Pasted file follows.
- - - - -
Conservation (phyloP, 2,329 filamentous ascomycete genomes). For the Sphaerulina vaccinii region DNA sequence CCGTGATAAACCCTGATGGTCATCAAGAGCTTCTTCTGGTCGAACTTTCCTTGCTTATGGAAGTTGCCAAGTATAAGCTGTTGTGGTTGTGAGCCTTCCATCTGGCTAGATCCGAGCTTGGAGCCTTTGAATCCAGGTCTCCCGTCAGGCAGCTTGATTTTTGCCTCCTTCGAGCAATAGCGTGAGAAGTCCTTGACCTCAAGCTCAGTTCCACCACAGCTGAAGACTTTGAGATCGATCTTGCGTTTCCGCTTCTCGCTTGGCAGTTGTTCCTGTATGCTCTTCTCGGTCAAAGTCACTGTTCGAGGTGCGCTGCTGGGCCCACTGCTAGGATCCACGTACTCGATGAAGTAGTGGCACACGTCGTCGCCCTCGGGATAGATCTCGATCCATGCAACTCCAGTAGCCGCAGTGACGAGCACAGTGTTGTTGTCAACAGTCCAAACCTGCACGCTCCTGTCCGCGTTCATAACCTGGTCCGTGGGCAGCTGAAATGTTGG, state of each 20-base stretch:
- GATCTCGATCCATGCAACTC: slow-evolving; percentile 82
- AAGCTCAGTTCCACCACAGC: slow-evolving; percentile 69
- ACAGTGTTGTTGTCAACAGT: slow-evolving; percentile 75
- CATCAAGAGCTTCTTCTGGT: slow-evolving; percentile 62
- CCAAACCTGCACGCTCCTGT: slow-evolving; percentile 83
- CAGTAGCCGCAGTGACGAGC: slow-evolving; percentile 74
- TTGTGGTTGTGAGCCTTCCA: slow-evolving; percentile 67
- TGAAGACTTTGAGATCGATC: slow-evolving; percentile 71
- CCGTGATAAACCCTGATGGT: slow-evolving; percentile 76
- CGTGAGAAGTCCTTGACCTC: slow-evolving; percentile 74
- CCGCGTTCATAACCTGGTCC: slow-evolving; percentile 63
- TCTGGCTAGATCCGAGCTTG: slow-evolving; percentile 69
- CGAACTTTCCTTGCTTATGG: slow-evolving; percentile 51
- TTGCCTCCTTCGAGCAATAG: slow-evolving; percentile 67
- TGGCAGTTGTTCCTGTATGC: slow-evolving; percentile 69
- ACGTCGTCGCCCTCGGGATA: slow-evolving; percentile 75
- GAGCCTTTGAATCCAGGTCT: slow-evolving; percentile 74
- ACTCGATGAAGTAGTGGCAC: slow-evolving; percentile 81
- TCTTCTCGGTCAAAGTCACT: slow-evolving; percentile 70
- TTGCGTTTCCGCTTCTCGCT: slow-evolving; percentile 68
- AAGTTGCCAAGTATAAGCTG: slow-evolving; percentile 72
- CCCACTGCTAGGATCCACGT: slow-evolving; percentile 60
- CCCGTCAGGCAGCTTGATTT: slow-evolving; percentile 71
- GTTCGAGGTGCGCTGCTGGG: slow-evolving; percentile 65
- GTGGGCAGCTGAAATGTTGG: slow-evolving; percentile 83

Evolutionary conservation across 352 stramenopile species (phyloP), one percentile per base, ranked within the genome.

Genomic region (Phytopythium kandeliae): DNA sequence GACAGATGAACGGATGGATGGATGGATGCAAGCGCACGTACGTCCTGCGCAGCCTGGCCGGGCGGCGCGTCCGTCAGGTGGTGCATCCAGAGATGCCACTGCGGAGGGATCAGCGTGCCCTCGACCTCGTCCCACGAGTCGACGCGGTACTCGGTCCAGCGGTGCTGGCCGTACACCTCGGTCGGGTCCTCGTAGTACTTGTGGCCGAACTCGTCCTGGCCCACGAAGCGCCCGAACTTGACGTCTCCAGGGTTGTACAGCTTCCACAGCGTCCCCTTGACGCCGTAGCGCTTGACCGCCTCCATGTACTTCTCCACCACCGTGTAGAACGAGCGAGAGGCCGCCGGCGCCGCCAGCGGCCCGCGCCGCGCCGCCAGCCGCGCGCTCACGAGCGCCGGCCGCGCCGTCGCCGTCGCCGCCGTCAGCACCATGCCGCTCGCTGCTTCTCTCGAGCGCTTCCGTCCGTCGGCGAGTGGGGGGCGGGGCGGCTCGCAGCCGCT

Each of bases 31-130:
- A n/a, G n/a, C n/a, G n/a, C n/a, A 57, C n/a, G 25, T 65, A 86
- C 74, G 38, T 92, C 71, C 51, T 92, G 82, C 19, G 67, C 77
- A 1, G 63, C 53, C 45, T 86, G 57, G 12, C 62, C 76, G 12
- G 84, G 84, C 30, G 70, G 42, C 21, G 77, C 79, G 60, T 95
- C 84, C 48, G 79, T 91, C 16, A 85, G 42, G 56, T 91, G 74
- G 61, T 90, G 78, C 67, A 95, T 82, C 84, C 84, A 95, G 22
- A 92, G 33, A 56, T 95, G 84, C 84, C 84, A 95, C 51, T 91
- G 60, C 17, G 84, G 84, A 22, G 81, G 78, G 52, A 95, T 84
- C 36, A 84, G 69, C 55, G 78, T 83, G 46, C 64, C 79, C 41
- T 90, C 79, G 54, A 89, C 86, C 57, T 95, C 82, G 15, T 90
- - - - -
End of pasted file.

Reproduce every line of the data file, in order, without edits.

Conservation (phyloP, 2,329 filamentous ascomycete genomes). For the Sphaerulina vaccinii region DNA sequence CCGTGATAAACCCTGATGGTCATCAAGAGCTTCTTCTGGTCGAACTTTCCTTGCTTATGGAAGTTGCCAAGTATAAGCTGTTGTGGTTGTGAGCCTTCCATCTGGCTAGATCCGAGCTTGGAGCCTTTGAATCCAGGTCTCCCGTCAGGCAGCTTGATTTTTGCCTCCTTCGAGCAATAGCGTGAGAAGTCCTTGACCTCAAGCTCAGTTCCACCACAGCTGAAGACTTTGAGATCGATCTTGCGTTTCCGCTTCTCGCTTGGCAGTTGTTCCTGTATGCTCTTCTCGGTCAAAGTCACTGTTCGAGGTGCGCTGCTGGGCCCACTGCTAGGATCCACGTACTCGATGAAGTAGTGGCACACGTCGTCGCCCTCGGGATAGATCTCGATCCATGCAACTCCAGTAGCCGCAGTGACGAGCACAGTGTTGTTGTCAACAGTCCAAACCTGCACGCTCCTGTCCGCGTTCATAACCTGGTCCGTGGGCAGCTGAAATGTTGG, state of each 20-base stretch:
- GATCTCGATCCATGCAACTC: slow-evolving; percentile 82
- AAGCTCAGTTCCACCACAGC: slow-evolving; percentile 69
- ACAGTGTTGTTGTCAACAGT: slow-evolving; percentile 75
- CATCAAGAGCTTCTTCTGGT: slow-evolving; percentile 62
- CCAAACCTGCACGCTCCTGT: slow-evolving; percentile 83
- CAGTAGCCGCAGTGACGAGC: slow-evolving; percentile 74
- TTGTGGTTGTGAGCCTTCCA: slow-evolving; percentile 67
- TGAAGACTTTGAGATCGATC: slow-evolving; percentile 71
- CCGTGATAAACCCTGATGGT: slow-evolving; percentile 76
- CGTGAGAAGTCCTTGACCTC: slow-evolving; percentile 74
- CCGCGTTCATAACCTGGTCC: slow-evolving; percentile 63
- TCTGGCTAGATCCGAGCTTG: slow-evolving; percentile 69
- CGAACTTTCCTTGCTTATGG: slow-evolving; percentile 51
- TTGCCTCCTTCGAGCAATAG: slow-evolving; percentile 67
- TGGCAGTTGTTCCTGTATGC: slow-evolving; percentile 69
- ACGTCGTCGCCCTCGGGATA: slow-evolving; percentile 75
- GAGCCTTTGAATCCAGGTCT: slow-evolving; percentile 74
- ACTCGATGAAGTAGTGGCAC: slow-evolving; percentile 81
- TCTTCTCGGTCAAAGTCACT: slow-evolving; percentile 70
- TTGCGTTTCCGCTTCTCGCT: slow-evolving; percentile 68
- AAGTTGCCAAGTATAAGCTG: slow-evolving; percentile 72
- CCCACTGCTAGGATCCACGT: slow-evolving; percentile 60
- CCCGTCAGGCAGCTTGATTT: slow-evolving; percentile 71
- GTTCGAGGTGCGCTGCTGGG: slow-evolving; percentile 65
- GTGGGCAGCTGAAATGTTGG: slow-evolving; percentile 83

Evolutionary conservation across 352 stramenopile species (phyloP), one percentile per base, ranked within the genome.

Genomic region (Phytopythium kandeliae): DNA sequence GACAGATGAACGGATGGATGGATGGATGCAAGCGCACGTACGTCCTGCGCAGCCTGGCCGGGCGGCGCGTCCGTCAGGTGGTGCATCCAGAGATGCCACTGCGGAGGGATCAGCGTGCCCTCGACCTCGTCCCACGAGTCGACGCGGTACTCGGTCCAGCGGTGCTGGCCGTACACCTCGGTCGGGTCCTCGTAGTACTTGTGGCCGAACTCGTCCTGGCCCACGAAGCGCCCGAACTTGACGTCTCCAGGGTTGTACAGCTTCCACAGCGTCCCCTTGACGCCGTAGCGCTTGACCGCCTCCATGTACTTCTCCACCACCGTGTAGAACGAGCGAGAGGCCGCCGGCGCCGCCAGCGGCCCGCGCCGCGCCGCCAGCCGCGCGCTCACGAGCGCCGGCCGCGCCGTCGCCGTCGCCGCCGTCAGCACCATGCCGCTCGCTGCTTCTCTCGAGCGCTTCCGTCCGTCGGCGAGTGGGGGGCGGGGCGGCTCGCAGCCGCT

Each of bases 31-130:
- A n/a, G n/a, C n/a, G n/a, C n/a, A 57, C n/a, G 25, T 65, A 86
- C 74, G 38, T 92, C 71, C 51, T 92, G 82, C 19, G 67, C 77
- A 1, G 63, C 53, C 45, T 86, G 57, G 12, C 62, C 76, G 12
- G 84, G 84, C 30, G 70, G 42, C 21, G 77, C 79, G 60, T 95
- C 84, C 48, G 79, T 91, C 16, A 85, G 42, G 56, T 91, G 74
- G 61, T 90, G 78, C 67, A 95, T 82, C 84, C 84, A 95, G 22
- A 92, G 33, A 56, T 95, G 84, C 84, C 84, A 95, C 51, T 91
- G 60, C 17, G 84, G 84, A 22, G 81, G 78, G 52, A 95, T 84
- C 36, A 84, G 69, C 55, G 78, T 83, G 46, C 64, C 79, C 41
- T 90, C 79, G 54, A 89, C 86, C 57, T 95, C 82, G 15, T 90